The best left backs of all time

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The left-back position isn’t exactly the most glamorous in football. It tends to be the place where you stick your worst player – at Sunday League level, at least.

However, we’re not talking about Sunday League footballers here. Over the last century, we’ve seen some exceptionally talented footballers nail down a spot at left-back, and achieve brilliant things in the process.

Here, at 90min, we discuss the ten best players to ever take play on the left side of defence.

1. Paolo Maldini

Maldini is not only considered to be one of the best left-backs of all time, but is also widely regarded as one of the best centre-backs as well.

Il Capitano may not match up to the definition of a modern day full-back, given that he wasn’t overly attack-minded. However, when it came to defensive solidity, there was no one better. He showed this best in the 1987/88 and 1993/94 seasons.

In the 1987/88 season, Maldini lined up alongside Franco Baresi, Filippo Galli, and Mauro Tassotti in defence, as AC Milan conceded just 14 goals in 30 league games.

And then in the 1993/94 campaign, the Rossoneri once again boasted the best defensive record in the league – conceding just 15 in 34. This brought the Serie A title to Milan, despite scoring just 36 goals all season. To put that into context, only two sides scored fewer in the 2019/20 season in Italy’s top flight.

In his 25-year spell at San Siro, Maldini won five European Cups – a number bettered only by Real Madrid’s Paco Gento. On top of this, he has seven Scudetti to his name, and a Coppa Italia.

2. Paul Breitner

If you think the likes of Alphonso Davies and Andy Robertson are impressive going forward, then you’ll be gobsmacked by Paul Breitner’s record.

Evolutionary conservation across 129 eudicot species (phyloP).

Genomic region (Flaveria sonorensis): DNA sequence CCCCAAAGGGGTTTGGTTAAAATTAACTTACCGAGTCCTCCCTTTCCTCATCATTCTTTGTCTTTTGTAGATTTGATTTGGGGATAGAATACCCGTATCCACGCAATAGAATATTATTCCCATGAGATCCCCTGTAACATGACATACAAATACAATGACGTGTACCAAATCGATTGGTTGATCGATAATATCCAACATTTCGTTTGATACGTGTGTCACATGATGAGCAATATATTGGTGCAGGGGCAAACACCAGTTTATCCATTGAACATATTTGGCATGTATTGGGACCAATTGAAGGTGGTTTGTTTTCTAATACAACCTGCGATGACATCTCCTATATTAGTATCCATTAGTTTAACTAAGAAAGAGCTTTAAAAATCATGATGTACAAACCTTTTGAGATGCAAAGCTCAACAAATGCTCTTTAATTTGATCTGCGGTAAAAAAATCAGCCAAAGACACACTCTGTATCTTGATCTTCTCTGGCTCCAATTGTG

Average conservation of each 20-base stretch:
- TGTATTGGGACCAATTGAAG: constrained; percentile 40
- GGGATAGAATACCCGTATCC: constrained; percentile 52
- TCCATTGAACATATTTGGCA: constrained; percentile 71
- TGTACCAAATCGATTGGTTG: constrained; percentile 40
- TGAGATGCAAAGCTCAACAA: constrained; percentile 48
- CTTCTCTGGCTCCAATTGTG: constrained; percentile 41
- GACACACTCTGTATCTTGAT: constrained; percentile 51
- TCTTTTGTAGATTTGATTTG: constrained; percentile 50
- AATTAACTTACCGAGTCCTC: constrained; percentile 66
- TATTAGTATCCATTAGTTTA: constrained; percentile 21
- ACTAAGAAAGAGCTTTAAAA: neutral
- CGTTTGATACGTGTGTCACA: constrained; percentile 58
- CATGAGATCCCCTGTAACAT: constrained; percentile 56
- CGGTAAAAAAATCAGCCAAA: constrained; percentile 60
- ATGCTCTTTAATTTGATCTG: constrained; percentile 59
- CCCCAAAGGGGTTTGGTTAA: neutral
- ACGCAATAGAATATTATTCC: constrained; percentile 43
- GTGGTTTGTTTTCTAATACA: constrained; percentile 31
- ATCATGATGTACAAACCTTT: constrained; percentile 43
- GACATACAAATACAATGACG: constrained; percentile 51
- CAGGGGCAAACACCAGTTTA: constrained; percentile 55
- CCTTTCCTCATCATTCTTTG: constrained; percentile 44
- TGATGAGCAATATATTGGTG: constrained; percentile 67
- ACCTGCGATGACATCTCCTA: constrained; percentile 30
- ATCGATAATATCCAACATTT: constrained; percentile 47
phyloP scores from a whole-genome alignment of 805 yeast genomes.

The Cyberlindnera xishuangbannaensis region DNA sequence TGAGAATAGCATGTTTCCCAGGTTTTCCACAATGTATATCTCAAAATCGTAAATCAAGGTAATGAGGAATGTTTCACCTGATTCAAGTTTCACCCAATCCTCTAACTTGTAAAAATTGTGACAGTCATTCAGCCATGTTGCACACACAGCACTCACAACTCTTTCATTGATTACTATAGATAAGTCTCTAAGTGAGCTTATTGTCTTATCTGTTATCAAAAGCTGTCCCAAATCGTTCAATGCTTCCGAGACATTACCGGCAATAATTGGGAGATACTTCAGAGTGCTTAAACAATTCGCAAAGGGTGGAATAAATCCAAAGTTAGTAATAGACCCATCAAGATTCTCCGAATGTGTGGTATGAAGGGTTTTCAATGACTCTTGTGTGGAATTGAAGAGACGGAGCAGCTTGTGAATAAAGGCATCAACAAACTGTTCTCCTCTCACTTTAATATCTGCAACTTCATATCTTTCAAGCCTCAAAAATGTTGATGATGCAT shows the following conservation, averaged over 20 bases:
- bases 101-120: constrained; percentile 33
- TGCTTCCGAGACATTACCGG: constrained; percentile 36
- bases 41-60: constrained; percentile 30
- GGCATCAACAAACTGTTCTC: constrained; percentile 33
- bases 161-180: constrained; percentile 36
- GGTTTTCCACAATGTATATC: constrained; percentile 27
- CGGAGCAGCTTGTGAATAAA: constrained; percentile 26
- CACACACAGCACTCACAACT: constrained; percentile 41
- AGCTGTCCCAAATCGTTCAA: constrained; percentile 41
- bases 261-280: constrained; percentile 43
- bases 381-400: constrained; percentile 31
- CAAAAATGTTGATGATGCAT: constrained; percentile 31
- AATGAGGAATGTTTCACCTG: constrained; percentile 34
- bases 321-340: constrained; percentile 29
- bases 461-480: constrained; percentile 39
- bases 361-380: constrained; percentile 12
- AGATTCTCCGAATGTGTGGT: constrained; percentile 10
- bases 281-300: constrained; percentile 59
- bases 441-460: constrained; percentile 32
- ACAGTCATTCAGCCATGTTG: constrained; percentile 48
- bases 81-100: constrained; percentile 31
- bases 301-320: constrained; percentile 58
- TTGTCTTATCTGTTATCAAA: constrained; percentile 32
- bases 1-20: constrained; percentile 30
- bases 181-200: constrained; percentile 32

In his 13-year career, the German scored 103 goals in 369 league appearances.

His trophy cabinet isn’t half bad, either. In his nine seasons at Bayern Munich, Breitner won five Bundesliga titles, two DFB Pokals, and a European Cup.

His three-year spell at Real Madrid also drew in silverware, winning La Liga twice and the Copa del Rey once.

Breitner brought this success with him to the German national team, winning Euro 1972 as a 21-year old, and then scoring in the World Cup final two years later as Die Mannschaft defeated Netherlands.

3. Ruud Krol

Former Ajax man Ruud Krol earns his place on this list due to his composure, reading of the game, and brilliant on-the-ball ability.

During his 12-year spell in Amsterdam, Krol won six Eredivisie titles, and was part of a side that won three European Cups in a row.

And he was equally brilliant on the international stage, scoring a beauty against Argentina as the Netherlands reached the 1974 World Cup final, and then captaining them to the same stage four years later.

After spells at Vancouver Whitecaps, Napoli, and Cannes, Krol retired from the game in 1986. However, he still very much involves himself in football – managing 19 different sides since hanging up his boots.

4. Giacinto Facchetti

Standing at 6’3″ tall, Giacinto Facchetti had the technique to match his physical capability.

Throughout his 18-year career at Internazionale, the Italian established himself as one of football’s first great attacking full-backs, largely due to his ability to unleash a fierce shot on either foot.

Facchetti spent his entire career at I Nerazzurri, winning four league titles and back-to-back European Cups in 1963/64 and 1964/65. He even returned to Inter as chairman for the final two years of his life in 2004.

5. Nilton Santos

Another one-club man joins the list in Botafogo’s Nilton Santos.

Nicknamed ‘the Encyclopedia’ for his knowledge of the game, Nilton Santos was one of the game’s first all-round defenders, possessing world class ability in defence and attack.

Despite winning six trophies at club level, Santos’ true career highlights came with the national team. He was part of the Brazilian World Cup winning squads in 1958 and 1962 – recording an assist in the 1958 World Cup final for a 17-year old Pele.

6. Roberto Carlos